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Old 01-23-2009, 02:53 PM
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Quote:
Originally Posted by wacko
Is Titanium coated necessary or just a gimmick?


Titanium coating reduces friction and sticking which will extend tool life and keep them sharp longer so it is not just a gimmick but I would beware of the quality of the coating on the cheaper sets. A tap and die set, like drill bits only more so, is one tool you don't want to cheap out on because a cheapo set can do more harm than good, twist off a tap in a hole and you will see what I mean. The better quality sets are definitly worth the extra cost unless all you will ever need them for is to chase old threads and even then the really cheap ones are likely to fail. That Hanson set I mentioned costs about twice what you are looking at but it is a very good quality set for the money and will do a much better job for you, however it too would require the addition of the taper taps to efficiently cut new threads.
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Old 01-23-2009, 04:12 PM
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I can't offer any advice on the Titanium variety because I've never used them, but for what it's worth, buy the highest quality tap & die set you can afford. And stay away from the Chinese *****. I'd also avoid Sears. I've used some of theirs, and they might be just OK for occasional light duty use, but not for hard usage. Just one tap broken off flush in a blind hole, and you'll have a really bad day. Might I suggest checking out this website. Their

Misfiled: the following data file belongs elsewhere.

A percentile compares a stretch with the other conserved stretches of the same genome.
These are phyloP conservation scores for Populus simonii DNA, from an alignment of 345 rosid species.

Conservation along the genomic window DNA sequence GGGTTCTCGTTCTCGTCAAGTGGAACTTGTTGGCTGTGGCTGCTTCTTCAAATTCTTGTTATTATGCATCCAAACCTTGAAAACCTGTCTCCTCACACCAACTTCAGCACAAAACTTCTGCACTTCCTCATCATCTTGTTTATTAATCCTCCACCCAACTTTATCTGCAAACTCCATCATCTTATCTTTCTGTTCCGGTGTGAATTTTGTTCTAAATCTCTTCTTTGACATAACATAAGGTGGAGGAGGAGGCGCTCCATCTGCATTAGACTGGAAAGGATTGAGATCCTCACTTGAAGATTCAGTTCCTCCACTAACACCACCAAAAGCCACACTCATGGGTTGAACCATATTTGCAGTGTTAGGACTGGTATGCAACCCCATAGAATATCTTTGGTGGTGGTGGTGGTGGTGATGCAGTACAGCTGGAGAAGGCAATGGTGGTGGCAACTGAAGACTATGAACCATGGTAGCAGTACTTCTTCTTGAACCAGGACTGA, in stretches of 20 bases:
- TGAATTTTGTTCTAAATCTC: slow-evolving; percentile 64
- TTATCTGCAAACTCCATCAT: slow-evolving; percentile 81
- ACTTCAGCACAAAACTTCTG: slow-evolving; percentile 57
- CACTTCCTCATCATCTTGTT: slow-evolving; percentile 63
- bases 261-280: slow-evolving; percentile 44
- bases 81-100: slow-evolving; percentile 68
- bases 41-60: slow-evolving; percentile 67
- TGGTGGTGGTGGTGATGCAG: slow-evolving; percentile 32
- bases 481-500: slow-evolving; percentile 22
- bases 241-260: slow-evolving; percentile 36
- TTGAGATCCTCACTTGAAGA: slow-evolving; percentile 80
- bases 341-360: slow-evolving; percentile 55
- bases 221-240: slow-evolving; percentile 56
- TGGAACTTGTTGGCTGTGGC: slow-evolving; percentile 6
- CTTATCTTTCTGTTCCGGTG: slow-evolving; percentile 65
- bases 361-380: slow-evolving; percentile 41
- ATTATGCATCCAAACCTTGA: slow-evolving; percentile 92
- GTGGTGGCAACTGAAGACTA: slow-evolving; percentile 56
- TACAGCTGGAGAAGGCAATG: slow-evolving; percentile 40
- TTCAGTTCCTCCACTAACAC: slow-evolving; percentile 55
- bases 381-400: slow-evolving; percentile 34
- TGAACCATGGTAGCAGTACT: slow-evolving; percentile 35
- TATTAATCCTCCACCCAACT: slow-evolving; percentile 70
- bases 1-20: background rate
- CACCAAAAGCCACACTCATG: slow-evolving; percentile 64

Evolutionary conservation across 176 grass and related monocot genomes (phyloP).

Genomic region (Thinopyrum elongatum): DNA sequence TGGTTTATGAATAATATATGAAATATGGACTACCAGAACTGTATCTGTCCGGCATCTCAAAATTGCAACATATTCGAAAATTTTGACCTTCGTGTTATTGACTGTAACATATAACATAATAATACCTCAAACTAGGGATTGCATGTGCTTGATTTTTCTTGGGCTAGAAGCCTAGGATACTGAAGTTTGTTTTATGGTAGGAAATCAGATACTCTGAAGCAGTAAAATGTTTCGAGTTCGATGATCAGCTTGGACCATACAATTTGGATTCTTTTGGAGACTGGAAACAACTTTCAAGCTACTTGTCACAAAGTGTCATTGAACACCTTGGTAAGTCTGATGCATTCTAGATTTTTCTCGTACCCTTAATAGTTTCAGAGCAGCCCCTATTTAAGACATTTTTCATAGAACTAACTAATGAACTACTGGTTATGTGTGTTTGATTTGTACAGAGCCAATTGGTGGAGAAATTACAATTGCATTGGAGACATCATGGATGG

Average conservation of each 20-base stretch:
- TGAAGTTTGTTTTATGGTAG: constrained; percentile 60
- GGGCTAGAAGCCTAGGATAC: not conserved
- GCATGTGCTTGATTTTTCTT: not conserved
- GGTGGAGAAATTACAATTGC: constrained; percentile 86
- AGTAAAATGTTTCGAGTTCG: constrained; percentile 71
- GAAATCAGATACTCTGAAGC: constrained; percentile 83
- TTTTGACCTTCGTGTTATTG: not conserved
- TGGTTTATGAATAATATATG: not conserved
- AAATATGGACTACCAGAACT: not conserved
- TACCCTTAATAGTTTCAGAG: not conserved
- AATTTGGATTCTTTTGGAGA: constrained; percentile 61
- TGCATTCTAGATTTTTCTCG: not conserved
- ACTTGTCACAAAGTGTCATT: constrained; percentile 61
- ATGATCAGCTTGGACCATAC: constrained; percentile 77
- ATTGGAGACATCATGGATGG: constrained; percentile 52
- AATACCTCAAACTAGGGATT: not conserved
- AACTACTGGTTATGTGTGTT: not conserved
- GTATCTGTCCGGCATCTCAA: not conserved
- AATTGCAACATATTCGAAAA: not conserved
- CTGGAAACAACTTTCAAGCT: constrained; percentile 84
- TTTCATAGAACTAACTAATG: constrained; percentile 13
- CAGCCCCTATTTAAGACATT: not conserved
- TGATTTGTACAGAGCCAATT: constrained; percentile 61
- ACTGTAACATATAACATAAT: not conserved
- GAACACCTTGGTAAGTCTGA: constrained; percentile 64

products are of excellent quality, and they are like a giant hardware store on steroids, with super fast shipping. They are primarily an industrial supply house, but will sell to individuals.

http://www.mcmaster.com
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Old 01-23-2009, 04:37 PM
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Another idea would be to not buy a complete set and just buy what you need as you need it that way you will not be buying pieces you may never need. It may cost somewhat more in the long run if you wind up with the complete set but the cost will be spread out. If you do it this way look for the three piece sets that include taper, plug and bottom taps, in spite of it's popularity a plug tap is not a starter tap for new threads and don't let anyone tell you it is. Oldguy is exactly right about breaking off a tap flush (or even worse, below flush!) if you do you will wish you had never seen those cheap taps.
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Old 01-23-2009, 05:04 PM
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Since you stated you are a rookie to all this, I'll make another suggestion. When you purchase your tap & die set, practice on some scrap material until you get the hang of it. Tapping threads isn't difficult, but the drilled hole must be sized properly, and you'll need to use a lubricant.
Cool-Tool is one, although there are many others. A common cause of tap breakage is uneven pressure on the tap. Take your time, get a feel for how the tap is cutting, and practice. Better to break a tap in a piece of scrap, than an expensive engine block or other valuable part. I'm sure there are many websites that can offer the proper techniques required. Take advantage of them and practice lots!